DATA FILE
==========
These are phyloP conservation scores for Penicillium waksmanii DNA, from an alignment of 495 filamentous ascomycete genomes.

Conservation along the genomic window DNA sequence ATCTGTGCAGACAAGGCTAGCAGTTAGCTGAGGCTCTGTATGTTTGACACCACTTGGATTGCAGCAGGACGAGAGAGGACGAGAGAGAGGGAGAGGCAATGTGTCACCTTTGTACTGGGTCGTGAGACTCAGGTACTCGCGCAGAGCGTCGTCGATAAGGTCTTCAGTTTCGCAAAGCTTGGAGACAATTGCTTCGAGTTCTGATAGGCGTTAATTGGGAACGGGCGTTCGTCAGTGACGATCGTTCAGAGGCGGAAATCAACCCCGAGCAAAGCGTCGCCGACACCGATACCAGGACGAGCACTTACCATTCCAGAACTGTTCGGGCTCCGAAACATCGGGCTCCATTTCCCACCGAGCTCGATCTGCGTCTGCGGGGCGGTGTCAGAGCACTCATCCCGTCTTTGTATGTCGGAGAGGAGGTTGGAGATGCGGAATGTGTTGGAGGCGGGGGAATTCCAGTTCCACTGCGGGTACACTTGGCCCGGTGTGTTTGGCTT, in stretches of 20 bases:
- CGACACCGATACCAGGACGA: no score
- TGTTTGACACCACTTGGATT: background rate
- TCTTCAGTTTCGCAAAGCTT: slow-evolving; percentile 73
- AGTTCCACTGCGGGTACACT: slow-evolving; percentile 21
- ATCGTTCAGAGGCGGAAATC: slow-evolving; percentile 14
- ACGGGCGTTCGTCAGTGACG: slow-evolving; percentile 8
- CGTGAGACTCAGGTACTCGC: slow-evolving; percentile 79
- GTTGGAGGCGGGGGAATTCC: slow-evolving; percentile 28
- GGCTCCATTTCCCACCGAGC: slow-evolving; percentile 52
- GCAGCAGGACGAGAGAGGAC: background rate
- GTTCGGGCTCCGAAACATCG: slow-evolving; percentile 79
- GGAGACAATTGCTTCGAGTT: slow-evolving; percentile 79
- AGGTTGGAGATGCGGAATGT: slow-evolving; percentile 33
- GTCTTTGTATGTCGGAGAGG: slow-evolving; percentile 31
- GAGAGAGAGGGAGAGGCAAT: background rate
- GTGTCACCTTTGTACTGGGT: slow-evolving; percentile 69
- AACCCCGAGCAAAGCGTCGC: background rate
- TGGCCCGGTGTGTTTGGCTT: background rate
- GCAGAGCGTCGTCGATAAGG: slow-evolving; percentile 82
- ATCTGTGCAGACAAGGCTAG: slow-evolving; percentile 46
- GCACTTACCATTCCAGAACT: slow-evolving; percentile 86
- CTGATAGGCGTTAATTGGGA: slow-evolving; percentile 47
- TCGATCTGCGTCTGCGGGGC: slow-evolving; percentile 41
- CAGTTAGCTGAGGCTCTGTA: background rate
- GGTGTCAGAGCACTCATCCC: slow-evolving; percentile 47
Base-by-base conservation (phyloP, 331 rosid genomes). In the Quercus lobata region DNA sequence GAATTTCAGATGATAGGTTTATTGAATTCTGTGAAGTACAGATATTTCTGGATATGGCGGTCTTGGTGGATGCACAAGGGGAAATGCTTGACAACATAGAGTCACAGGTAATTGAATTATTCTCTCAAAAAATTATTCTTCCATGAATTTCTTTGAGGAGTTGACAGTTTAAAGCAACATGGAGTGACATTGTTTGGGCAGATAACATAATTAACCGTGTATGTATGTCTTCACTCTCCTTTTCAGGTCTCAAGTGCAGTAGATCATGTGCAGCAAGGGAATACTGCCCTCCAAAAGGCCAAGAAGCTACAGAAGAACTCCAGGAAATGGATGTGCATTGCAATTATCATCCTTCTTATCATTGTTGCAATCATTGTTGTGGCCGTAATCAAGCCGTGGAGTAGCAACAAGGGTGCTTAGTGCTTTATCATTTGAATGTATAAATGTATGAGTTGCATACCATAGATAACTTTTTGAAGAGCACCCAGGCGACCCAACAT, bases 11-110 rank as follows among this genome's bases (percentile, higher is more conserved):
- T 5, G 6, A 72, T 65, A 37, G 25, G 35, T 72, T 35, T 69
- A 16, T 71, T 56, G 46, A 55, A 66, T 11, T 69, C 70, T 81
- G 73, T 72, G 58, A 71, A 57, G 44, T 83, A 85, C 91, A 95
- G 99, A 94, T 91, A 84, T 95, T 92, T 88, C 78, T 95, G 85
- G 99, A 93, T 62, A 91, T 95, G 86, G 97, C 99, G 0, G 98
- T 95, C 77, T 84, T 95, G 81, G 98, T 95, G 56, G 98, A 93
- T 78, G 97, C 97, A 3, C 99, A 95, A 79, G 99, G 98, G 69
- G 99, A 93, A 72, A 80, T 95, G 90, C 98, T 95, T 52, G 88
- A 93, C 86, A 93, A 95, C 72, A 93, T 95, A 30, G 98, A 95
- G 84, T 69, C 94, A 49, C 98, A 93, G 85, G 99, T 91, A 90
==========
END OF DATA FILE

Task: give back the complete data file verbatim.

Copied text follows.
These are phyloP conservation scores for Penicillium waksmanii DNA, from an alignment of 495 filamentous ascomycete genomes.

Conservation along the genomic window DNA sequence ATCTGTGCAGACAAGGCTAGCAGTTAGCTGAGGCTCTGTATGTTTGACACCACTTGGATTGCAGCAGGACGAGAGAGGACGAGAGAGAGGGAGAGGCAATGTGTCACCTTTGTACTGGGTCGTGAGACTCAGGTACTCGCGCAGAGCGTCGTCGATAAGGTCTTCAGTTTCGCAAAGCTTGGAGACAATTGCTTCGAGTTCTGATAGGCGTTAATTGGGAACGGGCGTTCGTCAGTGACGATCGTTCAGAGGCGGAAATCAACCCCGAGCAAAGCGTCGCCGACACCGATACCAGGACGAGCACTTACCATTCCAGAACTGTTCGGGCTCCGAAACATCGGGCTCCATTTCCCACCGAGCTCGATCTGCGTCTGCGGGGCGGTGTCAGAGCACTCATCCCGTCTTTGTATGTCGGAGAGGAGGTTGGAGATGCGGAATGTGTTGGAGGCGGGGGAATTCCAGTTCCACTGCGGGTACACTTGGCCCGGTGTGTTTGGCTT, in stretches of 20 bases:
- CGACACCGATACCAGGACGA: no score
- TGTTTGACACCACTTGGATT: background rate
- TCTTCAGTTTCGCAAAGCTT: slow-evolving; percentile 73
- AGTTCCACTGCGGGTACACT: slow-evolving; percentile 21
- ATCGTTCAGAGGCGGAAATC: slow-evolving; percentile 14
- ACGGGCGTTCGTCAGTGACG: slow-evolving; percentile 8
- CGTGAGACTCAGGTACTCGC: slow-evolving; percentile 79
- GTTGGAGGCGGGGGAATTCC: slow-evolving; percentile 28
- GGCTCCATTTCCCACCGAGC: slow-evolving; percentile 52
- GCAGCAGGACGAGAGAGGAC: background rate
- GTTCGGGCTCCGAAACATCG: slow-evolving; percentile 79
- GGAGACAATTGCTTCGAGTT: slow-evolving; percentile 79
- AGGTTGGAGATGCGGAATGT: slow-evolving; percentile 33
- GTCTTTGTATGTCGGAGAGG: slow-evolving; percentile 31
- GAGAGAGAGGGAGAGGCAAT: background rate
- GTGTCACCTTTGTACTGGGT: slow-evolving; percentile 69
- AACCCCGAGCAAAGCGTCGC: background rate
- TGGCCCGGTGTGTTTGGCTT: background rate
- GCAGAGCGTCGTCGATAAGG: slow-evolving; percentile 82
- ATCTGTGCAGACAAGGCTAG: slow-evolving; percentile 46
- GCACTTACCATTCCAGAACT: slow-evolving; percentile 86
- CTGATAGGCGTTAATTGGGA: slow-evolving; percentile 47
- TCGATCTGCGTCTGCGGGGC: slow-evolving; percentile 41
- CAGTTAGCTGAGGCTCTGTA: background rate
- GGTGTCAGAGCACTCATCCC: slow-evolving; percentile 47
Base-by-base conservation (phyloP, 331 rosid genomes). In the Quercus lobata region DNA sequence GAATTTCAGATGATAGGTTTATTGAATTCTGTGAAGTACAGATATTTCTGGATATGGCGGTCTTGGTGGATGCACAAGGGGAAATGCTTGACAACATAGAGTCACAGGTAATTGAATTATTCTCTCAAAAAATTATTCTTCCATGAATTTCTTTGAGGAGTTGACAGTTTAAAGCAACATGGAGTGACATTGTTTGGGCAGATAACATAATTAACCGTGTATGTATGTCTTCACTCTCCTTTTCAGGTCTCAAGTGCAGTAGATCATGTGCAGCAAGGGAATACTGCCCTCCAAAAGGCCAAGAAGCTACAGAAGAACTCCAGGAAATGGATGTGCATTGCAATTATCATCCTTCTTATCATTGTTGCAATCATTGTTGTGGCCGTAATCAAGCCGTGGAGTAGCAACAAGGGTGCTTAGTGCTTTATCATTTGAATGTATAAATGTATGAGTTGCATACCATAGATAACTTTTTGAAGAGCACCCAGGCGACCCAACAT, bases 11-110 rank as follows among this genome's bases (percentile, higher is more conserved):
- T 5, G 6, A 72, T 65, A 37, G 25, G 35, T 72, T 35, T 69
- A 16, T 71, T 56, G 46, A 55, A 66, T 11, T 69, C 70, T 81
- G 73, T 72, G 58, A 71, A 57, G 44, T 83, A 85, C 91, A 95
- G 99, A 94, T 91, A 84, T 95, T 92, T 88, C 78, T 95, G 85
- G 99, A 93, T 62, A 91, T 95, G 86, G 97, C 99, G 0, G 98
- T 95, C 77, T 84, T 95, G 81, G 98, T 95, G 56, G 98, A 93
- T 78, G 97, C 97, A 3, C 99, A 95, A 79, G 99, G 98, G 69
- G 99, A 93, A 72, A 80, T 95, G 90, C 98, T 95, T 52, G 88
- A 93, C 86, A 93, A 95, C 72, A 93, T 95, A 30, G 98, A 95
- G 84, T 69, C 94, A 49, C 98, A 93, G 85, G 99, T 91, A 90